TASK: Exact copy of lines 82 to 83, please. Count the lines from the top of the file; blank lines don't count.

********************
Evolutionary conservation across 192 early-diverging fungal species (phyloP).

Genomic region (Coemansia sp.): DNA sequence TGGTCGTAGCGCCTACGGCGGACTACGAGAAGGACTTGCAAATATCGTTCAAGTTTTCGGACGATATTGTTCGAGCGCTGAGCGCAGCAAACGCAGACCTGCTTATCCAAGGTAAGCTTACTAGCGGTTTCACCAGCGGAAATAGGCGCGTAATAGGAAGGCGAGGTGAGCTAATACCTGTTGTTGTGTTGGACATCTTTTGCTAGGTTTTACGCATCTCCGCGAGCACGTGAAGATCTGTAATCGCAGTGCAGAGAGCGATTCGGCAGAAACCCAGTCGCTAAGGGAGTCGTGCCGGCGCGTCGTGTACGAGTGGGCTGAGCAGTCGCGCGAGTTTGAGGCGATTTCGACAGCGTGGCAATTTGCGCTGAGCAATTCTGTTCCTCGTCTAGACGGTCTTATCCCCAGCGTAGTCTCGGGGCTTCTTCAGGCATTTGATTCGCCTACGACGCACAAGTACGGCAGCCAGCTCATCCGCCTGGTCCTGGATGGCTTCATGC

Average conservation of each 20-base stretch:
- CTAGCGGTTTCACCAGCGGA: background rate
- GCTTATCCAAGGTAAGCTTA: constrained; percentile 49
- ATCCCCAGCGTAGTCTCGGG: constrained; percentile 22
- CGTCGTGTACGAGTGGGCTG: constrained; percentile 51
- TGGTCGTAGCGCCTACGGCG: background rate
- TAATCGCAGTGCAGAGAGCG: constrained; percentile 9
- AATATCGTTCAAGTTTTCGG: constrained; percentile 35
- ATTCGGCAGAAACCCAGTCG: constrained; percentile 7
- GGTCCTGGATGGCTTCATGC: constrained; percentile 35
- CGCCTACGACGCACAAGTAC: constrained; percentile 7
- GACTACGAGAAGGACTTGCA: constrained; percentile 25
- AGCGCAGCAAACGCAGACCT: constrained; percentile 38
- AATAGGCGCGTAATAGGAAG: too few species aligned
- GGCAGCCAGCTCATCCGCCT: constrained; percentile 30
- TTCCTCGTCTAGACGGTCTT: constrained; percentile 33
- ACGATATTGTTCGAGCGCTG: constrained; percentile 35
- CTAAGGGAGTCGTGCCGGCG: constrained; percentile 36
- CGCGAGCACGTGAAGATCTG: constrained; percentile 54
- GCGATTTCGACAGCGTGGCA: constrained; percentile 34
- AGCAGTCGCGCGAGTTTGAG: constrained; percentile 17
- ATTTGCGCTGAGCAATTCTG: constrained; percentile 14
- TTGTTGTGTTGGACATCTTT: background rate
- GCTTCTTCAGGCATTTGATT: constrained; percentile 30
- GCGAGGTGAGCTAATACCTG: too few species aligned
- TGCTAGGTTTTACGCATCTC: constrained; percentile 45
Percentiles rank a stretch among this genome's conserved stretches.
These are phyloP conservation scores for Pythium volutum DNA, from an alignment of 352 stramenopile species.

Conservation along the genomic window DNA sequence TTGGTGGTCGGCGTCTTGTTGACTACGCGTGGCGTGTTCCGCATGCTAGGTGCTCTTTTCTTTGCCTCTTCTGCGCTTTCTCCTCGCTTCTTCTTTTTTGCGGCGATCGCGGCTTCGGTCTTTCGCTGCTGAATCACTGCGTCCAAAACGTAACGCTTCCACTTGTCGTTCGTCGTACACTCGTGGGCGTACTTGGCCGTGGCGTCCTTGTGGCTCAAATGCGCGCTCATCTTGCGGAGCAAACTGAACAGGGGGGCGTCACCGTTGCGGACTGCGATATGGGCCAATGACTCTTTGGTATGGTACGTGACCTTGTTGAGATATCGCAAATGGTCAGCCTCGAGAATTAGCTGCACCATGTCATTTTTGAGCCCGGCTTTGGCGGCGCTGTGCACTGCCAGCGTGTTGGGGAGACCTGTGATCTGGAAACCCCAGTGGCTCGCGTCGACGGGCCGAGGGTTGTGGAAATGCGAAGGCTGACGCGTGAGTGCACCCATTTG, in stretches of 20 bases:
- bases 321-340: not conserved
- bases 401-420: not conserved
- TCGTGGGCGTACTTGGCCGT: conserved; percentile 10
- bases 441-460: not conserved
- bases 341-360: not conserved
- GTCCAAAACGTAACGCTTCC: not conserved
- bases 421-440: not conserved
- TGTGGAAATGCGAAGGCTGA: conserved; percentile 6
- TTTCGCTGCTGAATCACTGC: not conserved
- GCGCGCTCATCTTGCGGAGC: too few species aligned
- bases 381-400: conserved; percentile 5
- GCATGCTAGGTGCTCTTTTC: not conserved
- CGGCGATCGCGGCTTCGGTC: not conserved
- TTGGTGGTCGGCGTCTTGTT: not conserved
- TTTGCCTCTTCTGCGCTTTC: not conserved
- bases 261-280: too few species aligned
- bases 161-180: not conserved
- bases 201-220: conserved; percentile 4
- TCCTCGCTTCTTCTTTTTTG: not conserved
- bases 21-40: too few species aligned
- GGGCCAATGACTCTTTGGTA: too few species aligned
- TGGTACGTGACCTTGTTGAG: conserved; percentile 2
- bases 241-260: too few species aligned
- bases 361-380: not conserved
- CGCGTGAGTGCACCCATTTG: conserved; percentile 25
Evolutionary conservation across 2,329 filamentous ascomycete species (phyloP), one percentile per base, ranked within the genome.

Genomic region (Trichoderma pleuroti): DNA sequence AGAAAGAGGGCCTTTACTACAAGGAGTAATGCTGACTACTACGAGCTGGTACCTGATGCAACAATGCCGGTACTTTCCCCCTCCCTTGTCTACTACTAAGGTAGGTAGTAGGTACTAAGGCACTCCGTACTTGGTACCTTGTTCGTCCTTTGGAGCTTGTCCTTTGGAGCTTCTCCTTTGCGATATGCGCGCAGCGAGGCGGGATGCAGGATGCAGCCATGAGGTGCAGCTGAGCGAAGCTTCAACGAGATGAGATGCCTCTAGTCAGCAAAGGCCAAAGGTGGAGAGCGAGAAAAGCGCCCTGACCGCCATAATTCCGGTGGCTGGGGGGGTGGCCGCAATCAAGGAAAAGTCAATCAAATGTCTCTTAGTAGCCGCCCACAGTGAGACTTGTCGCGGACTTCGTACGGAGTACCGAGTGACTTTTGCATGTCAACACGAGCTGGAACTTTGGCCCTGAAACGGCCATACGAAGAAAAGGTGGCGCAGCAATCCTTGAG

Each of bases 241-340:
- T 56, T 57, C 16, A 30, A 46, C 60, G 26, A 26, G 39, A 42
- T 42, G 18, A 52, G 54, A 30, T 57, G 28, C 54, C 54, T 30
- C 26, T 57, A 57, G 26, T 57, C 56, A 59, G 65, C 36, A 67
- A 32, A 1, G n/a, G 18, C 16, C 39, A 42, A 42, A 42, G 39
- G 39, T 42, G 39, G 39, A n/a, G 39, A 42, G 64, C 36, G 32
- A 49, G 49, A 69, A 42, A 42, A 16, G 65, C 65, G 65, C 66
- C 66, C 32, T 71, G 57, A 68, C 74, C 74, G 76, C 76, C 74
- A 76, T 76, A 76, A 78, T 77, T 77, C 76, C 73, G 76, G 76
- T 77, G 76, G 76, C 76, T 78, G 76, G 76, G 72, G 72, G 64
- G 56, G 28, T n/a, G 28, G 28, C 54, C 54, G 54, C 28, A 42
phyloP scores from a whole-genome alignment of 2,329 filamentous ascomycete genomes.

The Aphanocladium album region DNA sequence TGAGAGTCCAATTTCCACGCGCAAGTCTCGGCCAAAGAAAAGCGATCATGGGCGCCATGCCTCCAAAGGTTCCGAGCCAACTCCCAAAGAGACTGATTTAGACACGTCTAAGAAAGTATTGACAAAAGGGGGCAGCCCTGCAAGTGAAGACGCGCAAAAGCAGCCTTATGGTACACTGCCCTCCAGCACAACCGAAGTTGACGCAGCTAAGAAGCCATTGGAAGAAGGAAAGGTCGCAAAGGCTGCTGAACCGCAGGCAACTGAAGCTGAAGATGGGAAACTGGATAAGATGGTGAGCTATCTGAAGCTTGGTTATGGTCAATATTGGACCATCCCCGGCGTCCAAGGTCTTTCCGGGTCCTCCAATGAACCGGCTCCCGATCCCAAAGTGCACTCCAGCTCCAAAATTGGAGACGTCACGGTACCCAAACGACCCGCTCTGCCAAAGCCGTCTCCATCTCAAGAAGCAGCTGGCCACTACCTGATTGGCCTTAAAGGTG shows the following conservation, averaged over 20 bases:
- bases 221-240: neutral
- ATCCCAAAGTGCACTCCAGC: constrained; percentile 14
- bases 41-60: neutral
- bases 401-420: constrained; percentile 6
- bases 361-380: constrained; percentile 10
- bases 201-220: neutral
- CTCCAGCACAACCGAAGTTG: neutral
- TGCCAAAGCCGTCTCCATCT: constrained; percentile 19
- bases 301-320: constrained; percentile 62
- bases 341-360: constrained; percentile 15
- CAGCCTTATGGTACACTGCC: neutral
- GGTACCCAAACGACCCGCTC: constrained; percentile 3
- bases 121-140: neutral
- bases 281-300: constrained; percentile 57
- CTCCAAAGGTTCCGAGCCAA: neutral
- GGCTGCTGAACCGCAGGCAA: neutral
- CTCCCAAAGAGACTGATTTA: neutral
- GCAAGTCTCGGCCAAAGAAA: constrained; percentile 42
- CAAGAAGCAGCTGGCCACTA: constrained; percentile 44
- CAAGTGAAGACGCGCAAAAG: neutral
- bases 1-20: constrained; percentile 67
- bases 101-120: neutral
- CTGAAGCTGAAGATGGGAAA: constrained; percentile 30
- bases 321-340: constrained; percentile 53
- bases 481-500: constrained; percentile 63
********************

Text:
- CAGCCTTATGGTACACTGCC: neutral
- GGTACCCAAACGACCCGCTC: constrained; percentile 3